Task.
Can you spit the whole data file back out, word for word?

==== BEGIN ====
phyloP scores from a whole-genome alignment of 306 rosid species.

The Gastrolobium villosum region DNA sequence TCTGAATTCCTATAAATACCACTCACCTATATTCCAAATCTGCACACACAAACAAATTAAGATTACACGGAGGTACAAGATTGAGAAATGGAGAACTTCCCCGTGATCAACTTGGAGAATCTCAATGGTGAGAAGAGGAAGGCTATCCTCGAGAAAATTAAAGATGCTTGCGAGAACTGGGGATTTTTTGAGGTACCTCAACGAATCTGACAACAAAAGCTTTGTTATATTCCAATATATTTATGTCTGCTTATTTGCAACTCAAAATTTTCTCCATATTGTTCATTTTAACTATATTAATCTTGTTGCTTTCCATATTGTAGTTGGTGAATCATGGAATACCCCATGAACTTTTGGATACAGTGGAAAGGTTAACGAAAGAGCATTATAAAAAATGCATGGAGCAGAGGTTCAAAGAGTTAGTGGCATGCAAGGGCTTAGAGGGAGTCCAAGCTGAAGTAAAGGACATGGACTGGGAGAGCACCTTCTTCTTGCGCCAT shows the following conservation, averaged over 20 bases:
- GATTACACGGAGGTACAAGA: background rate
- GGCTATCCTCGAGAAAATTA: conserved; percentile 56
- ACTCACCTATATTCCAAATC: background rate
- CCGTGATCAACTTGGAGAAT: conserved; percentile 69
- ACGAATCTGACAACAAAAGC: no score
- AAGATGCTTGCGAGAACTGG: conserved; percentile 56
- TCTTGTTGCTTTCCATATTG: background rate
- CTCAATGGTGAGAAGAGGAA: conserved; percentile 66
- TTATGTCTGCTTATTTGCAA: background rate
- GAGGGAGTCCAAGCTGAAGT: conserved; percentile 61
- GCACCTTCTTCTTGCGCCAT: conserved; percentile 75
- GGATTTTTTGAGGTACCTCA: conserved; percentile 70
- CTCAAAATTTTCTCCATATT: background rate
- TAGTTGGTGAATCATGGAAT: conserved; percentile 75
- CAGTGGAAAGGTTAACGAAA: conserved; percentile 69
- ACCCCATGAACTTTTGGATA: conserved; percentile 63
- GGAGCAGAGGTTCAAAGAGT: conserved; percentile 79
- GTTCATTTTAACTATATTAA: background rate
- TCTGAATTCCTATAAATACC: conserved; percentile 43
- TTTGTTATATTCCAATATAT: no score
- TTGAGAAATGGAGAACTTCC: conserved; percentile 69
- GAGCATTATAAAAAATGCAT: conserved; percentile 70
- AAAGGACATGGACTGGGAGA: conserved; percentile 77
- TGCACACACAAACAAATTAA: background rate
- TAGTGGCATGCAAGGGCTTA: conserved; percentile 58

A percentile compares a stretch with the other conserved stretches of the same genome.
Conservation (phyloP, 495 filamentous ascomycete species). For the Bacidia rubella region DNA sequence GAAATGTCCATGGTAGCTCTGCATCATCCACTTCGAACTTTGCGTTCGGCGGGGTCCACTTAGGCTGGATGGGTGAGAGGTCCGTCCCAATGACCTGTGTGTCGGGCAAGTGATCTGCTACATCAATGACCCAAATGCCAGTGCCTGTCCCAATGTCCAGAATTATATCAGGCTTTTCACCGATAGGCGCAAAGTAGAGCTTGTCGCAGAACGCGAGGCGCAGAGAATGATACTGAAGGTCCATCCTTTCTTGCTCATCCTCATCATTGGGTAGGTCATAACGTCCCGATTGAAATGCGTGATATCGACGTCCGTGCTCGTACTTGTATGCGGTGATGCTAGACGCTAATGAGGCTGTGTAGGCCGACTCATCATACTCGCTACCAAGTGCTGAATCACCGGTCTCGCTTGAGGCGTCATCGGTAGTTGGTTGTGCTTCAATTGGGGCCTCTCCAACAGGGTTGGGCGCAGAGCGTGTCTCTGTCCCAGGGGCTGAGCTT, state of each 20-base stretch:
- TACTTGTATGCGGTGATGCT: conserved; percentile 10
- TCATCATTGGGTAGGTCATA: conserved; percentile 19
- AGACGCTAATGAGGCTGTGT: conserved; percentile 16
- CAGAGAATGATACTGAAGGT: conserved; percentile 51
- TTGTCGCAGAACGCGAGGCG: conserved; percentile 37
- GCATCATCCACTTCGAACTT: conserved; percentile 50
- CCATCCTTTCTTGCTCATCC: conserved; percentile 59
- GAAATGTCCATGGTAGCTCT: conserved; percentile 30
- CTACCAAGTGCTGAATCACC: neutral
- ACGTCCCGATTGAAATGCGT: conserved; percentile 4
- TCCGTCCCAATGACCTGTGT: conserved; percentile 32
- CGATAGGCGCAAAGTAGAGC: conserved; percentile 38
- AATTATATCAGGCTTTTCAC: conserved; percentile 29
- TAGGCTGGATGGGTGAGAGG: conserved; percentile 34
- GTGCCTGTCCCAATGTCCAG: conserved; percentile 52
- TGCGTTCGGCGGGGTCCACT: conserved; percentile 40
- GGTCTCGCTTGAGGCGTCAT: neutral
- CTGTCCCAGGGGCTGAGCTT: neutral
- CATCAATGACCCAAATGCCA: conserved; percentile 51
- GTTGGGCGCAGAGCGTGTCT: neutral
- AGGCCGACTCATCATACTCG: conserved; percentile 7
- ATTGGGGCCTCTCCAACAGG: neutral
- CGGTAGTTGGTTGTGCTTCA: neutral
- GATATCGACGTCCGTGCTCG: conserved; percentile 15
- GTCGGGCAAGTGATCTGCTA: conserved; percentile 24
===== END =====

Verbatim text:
phyloP scores from a whole-genome alignment of 306 rosid species.

The Gastrolobium villosum region DNA sequence TCTGAATTCCTATAAATACCACTCACCTATATTCCAAATCTGCACACACAAACAAATTAAGATTACACGGAGGTACAAGATTGAGAAATGGAGAACTTCCCCGTGATCAACTTGGAGAATCTCAATGGTGAGAAGAGGAAGGCTATCCTCGAGAAAATTAAAGATGCTTGCGAGAACTGGGGATTTTTTGAGGTACCTCAACGAATCTGACAACAAAAGCTTTGTTATATTCCAATATATTTATGTCTGCTTATTTGCAACTCAAAATTTTCTCCATATTGTTCATTTTAACTATATTAATCTTGTTGCTTTCCATATTGTAGTTGGTGAATCATGGAATACCCCATGAACTTTTGGATACAGTGGAAAGGTTAACGAAAGAGCATTATAAAAAATGCATGGAGCAGAGGTTCAAAGAGTTAGTGGCATGCAAGGGCTTAGAGGGAGTCCAAGCTGAAGTAAAGGACATGGACTGGGAGAGCACCTTCTTCTTGCGCCAT shows the following conservation, averaged over 20 bases:
- GATTACACGGAGGTACAAGA: background rate
- GGCTATCCTCGAGAAAATTA: conserved; percentile 56
- ACTCACCTATATTCCAAATC: background rate
- CCGTGATCAACTTGGAGAAT: conserved; percentile 69
- ACGAATCTGACAACAAAAGC: no score
- AAGATGCTTGCGAGAACTGG: conserved; percentile 56
- TCTTGTTGCTTTCCATATTG: background rate
- CTCAATGGTGAGAAGAGGAA: conserved; percentile 66
- TTATGTCTGCTTATTTGCAA: background rate
- GAGGGAGTCCAAGCTGAAGT: conserved; percentile 61
- GCACCTTCTTCTTGCGCCAT: conserved; percentile 75
- GGATTTTTTGAGGTACCTCA: conserved; percentile 70
- CTCAAAATTTTCTCCATATT: background rate
- TAGTTGGTGAATCATGGAAT: conserved; percentile 75
- CAGTGGAAAGGTTAACGAAA: conserved; percentile 69
- ACCCCATGAACTTTTGGATA: conserved; percentile 63
- GGAGCAGAGGTTCAAAGAGT: conserved; percentile 79
- GTTCATTTTAACTATATTAA: background rate
- TCTGAATTCCTATAAATACC: conserved; percentile 43
- TTTGTTATATTCCAATATAT: no score
- TTGAGAAATGGAGAACTTCC: conserved; percentile 69
- GAGCATTATAAAAAATGCAT: conserved; percentile 70
- AAAGGACATGGACTGGGAGA: conserved; percentile 77
- TGCACACACAAACAAATTAA: background rate
- TAGTGGCATGCAAGGGCTTA: conserved; percentile 58

A percentile compares a stretch with the other conserved stretches of the same genome.
Conservation (phyloP, 495 filamentous ascomycete species). For the Bacidia rubella region DNA sequence GAAATGTCCATGGTAGCTCTGCATCATCCACTTCGAACTTTGCGTTCGGCGGGGTCCACTTAGGCTGGATGGGTGAGAGGTCCGTCCCAATGACCTGTGTGTCGGGCAAGTGATCTGCTACATCAATGACCCAAATGCCAGTGCCTGTCCCAATGTCCAGAATTATATCAGGCTTTTCACCGATAGGCGCAAAGTAGAGCTTGTCGCAGAACGCGAGGCGCAGAGAATGATACTGAAGGTCCATCCTTTCTTGCTCATCCTCATCATTGGGTAGGTCATAACGTCCCGATTGAAATGCGTGATATCGACGTCCGTGCTCGTACTTGTATGCGGTGATGCTAGACGCTAATGAGGCTGTGTAGGCCGACTCATCATACTCGCTACCAAGTGCTGAATCACCGGTCTCGCTTGAGGCGTCATCGGTAGTTGGTTGTGCTTCAATTGGGGCCTCTCCAACAGGGTTGGGCGCAGAGCGTGTCTCTGTCCCAGGGGCTGAGCTT, state of each 20-base stretch:
- TACTTGTATGCGGTGATGCT: conserved; percentile 10
- TCATCATTGGGTAGGTCATA: conserved; percentile 19
- AGACGCTAATGAGGCTGTGT: conserved; percentile 16
- CAGAGAATGATACTGAAGGT: conserved; percentile 51
- TTGTCGCAGAACGCGAGGCG: conserved; percentile 37
- GCATCATCCACTTCGAACTT: conserved; percentile 50
- CCATCCTTTCTTGCTCATCC: conserved; percentile 59
- GAAATGTCCATGGTAGCTCT: conserved; percentile 30
- CTACCAAGTGCTGAATCACC: neutral
- ACGTCCCGATTGAAATGCGT: conserved; percentile 4
- TCCGTCCCAATGACCTGTGT: conserved; percentile 32
- CGATAGGCGCAAAGTAGAGC: conserved; percentile 38
- AATTATATCAGGCTTTTCAC: conserved; percentile 29
- TAGGCTGGATGGGTGAGAGG: conserved; percentile 34
- GTGCCTGTCCCAATGTCCAG: conserved; percentile 52
- TGCGTTCGGCGGGGTCCACT: conserved; percentile 40
- GGTCTCGCTTGAGGCGTCAT: neutral
- CTGTCCCAGGGGCTGAGCTT: neutral
- CATCAATGACCCAAATGCCA: conserved; percentile 51
- GTTGGGCGCAGAGCGTGTCT: neutral
- AGGCCGACTCATCATACTCG: conserved; percentile 7
- ATTGGGGCCTCTCCAACAGG: neutral
- CGGTAGTTGGTTGTGCTTCA: neutral
- GATATCGACGTCCGTGCTCG: conserved; percentile 15
- GTCGGGCAAGTGATCTGCTA: conserved; percentile 24